Turn Monthly Savings Into Wealth Building Savings

Developing a monthly savings habit lays the foundation for future investments that can help build an individual’s wealth and financial security. Here are a few ideas on how to get started and where that money could come from…

Billionaire investor Warren Buffett is quoted as saying: “Don’t save what is left after spending; spend what is left after saving”. Many people who followed that advice are thankful they did so.

The problem is that for people in their 20s, saving isn’t sexy. Partying and having a good time takes precedence. By the time they get to their 30s and 40s other responsibilities eat into their income with many complaining that there’s often “too much month left after the money!”

Pay-day loan companies, usually charging extortionate rates of interest, became popular to bridge the gap until the next payday, while easy credit meant many people quickly ran up huge bills that played havoc on their personal finances.

Few people really appreciate the difference between assets and liabilities and often get the two confused. In short, an asset is something that puts money into your pocket; a liability is something that takes money from your pocket.

Acquiring more liabilities than assets is a sure-fire way of becoming broke.

One useful savings habit to acquire is to simply set aside 10% or so of your income before anything else. The balance then needs to be accounted for to ensure that it lasts the course until the next payday.

Buying stuff needs a planned approach too. Robert Kiyosaki often says if he wants to buy something he classes as a liability (like a new car), then he’ll look to acquire an asset first that can support the cost of buying it.

Keeping a close eye on what you spend is important too. Jim Rohn advocated keeping good financial records so overspends can be analysed: if your monthly food bill is too high for your income, then it’ll help areas to cut back on.

In this regard the BBC has been running a good series called ‘Eat Well For Less’. In each episode a family’s food spending habits are looked at and simple suggestions made where the cost can be reduced.

Some of the substitutions aren’t that good, but on the whole many of the families that featured didn’t notice a difference or that the alternative was actually tastier!

Takeaways were reduced, but not eliminated – after all, we’re not living in a monastery. Coffee bought from a retail franchise is hugely expensive, yet people habitually buy these daily. Cutting back on these can save a small fortune.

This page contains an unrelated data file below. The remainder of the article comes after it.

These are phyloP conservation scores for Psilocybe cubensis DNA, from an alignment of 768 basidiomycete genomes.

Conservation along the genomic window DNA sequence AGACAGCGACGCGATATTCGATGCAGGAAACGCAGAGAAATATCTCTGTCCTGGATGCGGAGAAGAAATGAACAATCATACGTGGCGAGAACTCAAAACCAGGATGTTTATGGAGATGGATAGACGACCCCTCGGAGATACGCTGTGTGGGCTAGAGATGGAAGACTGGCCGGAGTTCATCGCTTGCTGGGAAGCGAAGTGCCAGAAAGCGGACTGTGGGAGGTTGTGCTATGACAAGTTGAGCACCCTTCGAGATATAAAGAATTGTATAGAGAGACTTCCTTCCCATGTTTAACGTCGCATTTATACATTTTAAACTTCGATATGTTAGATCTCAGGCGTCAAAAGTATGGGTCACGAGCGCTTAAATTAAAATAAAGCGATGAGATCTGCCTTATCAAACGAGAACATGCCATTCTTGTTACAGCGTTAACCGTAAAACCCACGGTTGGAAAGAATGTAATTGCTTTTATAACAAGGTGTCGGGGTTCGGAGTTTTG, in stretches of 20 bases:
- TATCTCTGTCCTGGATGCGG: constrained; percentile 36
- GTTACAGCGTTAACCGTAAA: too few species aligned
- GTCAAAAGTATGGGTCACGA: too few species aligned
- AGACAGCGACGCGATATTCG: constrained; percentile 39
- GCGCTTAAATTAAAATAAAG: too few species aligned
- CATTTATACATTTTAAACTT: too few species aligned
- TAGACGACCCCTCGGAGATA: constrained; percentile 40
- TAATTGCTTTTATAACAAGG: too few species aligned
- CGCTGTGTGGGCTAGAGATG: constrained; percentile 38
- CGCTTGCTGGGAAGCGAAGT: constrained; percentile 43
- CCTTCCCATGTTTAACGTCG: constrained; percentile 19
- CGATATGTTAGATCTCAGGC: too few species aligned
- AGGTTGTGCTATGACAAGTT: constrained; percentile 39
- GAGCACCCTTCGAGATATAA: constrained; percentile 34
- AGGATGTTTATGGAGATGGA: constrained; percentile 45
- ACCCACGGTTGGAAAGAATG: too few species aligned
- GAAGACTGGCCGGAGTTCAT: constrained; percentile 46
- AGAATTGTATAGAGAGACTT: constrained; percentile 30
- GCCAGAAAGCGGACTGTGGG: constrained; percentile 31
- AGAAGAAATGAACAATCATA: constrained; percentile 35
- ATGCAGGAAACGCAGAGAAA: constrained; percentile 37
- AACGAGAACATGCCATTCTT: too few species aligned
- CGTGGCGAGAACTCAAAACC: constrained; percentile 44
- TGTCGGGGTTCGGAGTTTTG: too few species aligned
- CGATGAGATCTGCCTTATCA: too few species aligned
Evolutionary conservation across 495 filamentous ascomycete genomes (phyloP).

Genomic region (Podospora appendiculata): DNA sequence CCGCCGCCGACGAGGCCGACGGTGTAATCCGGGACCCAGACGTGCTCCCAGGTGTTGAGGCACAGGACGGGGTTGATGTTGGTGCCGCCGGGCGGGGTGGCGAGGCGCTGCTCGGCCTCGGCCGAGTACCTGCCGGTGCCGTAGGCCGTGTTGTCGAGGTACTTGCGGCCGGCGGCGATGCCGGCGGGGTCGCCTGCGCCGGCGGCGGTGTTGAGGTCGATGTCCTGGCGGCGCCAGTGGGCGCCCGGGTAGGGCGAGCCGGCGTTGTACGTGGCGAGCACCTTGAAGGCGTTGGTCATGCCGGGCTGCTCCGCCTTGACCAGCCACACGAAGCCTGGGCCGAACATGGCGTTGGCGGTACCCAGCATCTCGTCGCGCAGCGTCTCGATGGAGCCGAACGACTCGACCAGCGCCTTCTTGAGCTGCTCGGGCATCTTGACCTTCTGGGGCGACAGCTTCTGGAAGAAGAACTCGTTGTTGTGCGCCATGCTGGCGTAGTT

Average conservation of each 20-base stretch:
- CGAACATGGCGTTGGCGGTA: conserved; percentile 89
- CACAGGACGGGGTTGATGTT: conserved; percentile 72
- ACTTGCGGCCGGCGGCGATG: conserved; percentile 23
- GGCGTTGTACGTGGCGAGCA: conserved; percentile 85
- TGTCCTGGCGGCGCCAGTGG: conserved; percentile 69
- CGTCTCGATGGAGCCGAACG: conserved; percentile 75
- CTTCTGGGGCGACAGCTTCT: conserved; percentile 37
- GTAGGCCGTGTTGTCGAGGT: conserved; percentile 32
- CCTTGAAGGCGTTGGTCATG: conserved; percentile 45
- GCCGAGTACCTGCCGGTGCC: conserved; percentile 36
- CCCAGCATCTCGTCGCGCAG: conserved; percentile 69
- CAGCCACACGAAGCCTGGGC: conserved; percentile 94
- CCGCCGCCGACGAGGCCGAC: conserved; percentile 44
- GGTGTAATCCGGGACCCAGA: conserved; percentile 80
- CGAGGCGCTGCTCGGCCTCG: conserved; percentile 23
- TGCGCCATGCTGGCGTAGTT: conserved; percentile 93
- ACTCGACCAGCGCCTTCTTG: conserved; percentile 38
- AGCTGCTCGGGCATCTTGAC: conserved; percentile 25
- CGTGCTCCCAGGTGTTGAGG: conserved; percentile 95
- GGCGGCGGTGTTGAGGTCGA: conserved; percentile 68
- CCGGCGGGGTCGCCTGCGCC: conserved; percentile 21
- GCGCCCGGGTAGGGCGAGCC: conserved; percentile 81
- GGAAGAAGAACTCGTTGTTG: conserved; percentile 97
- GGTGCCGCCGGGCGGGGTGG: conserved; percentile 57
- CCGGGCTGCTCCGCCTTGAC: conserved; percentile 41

At the end of the programme each of the savings were added up. They often amount to a few pence here and there, but cumulatively over the course of year can be substantial.

Typically families could save between £4,000 and £7,000 annually, with one family able to save a whopping £12,000.

Making similar small changes to our lifestyles can reap huge benefits without fundamentally sacrificing anything. It also frees up capital that can be invested to significantly build a person’s wealth.

Initially an investment might not be doing too much. But when the compounding effect over time is factored in, then the results can be awesome in the true sense of the word.

As an example, take an imaginary penny and double its value every day. So on day one you have 1p, on day two you have 2p, day three 4p, day four 8p and so on.

What’s the value after 30 days?

Understanding how this works is to understand the power of compound interest, which Albert Einstein called “the eighth wonder of the world”, adding: “He who understands it, earns it; he who doesn’t, pays it”.

Another way of setting aside money for future investments as well as budgeting for day-to-day expenses is the JARS money management system devised by T. Harv Eker.

This divides an income into six jam jars (or imaginary ones). The first is for necessities, the next is to cover long-term savings for spending, the third is play money to have fun with, the fourth is to spend on your financial education. The fifth jar is for your investment or financial freedom account.

The last jar might surprise some. It’s for charitable giving. Learning to receive comes off the back of learning to give.

Getting into the habit of making regular monthly savings, both from an income and by adjusting the way in which we spend our money, can lead to a portfolio of investments that can support your lifestyle.

Why not start today?

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Steve Thomas

Steve Thomas

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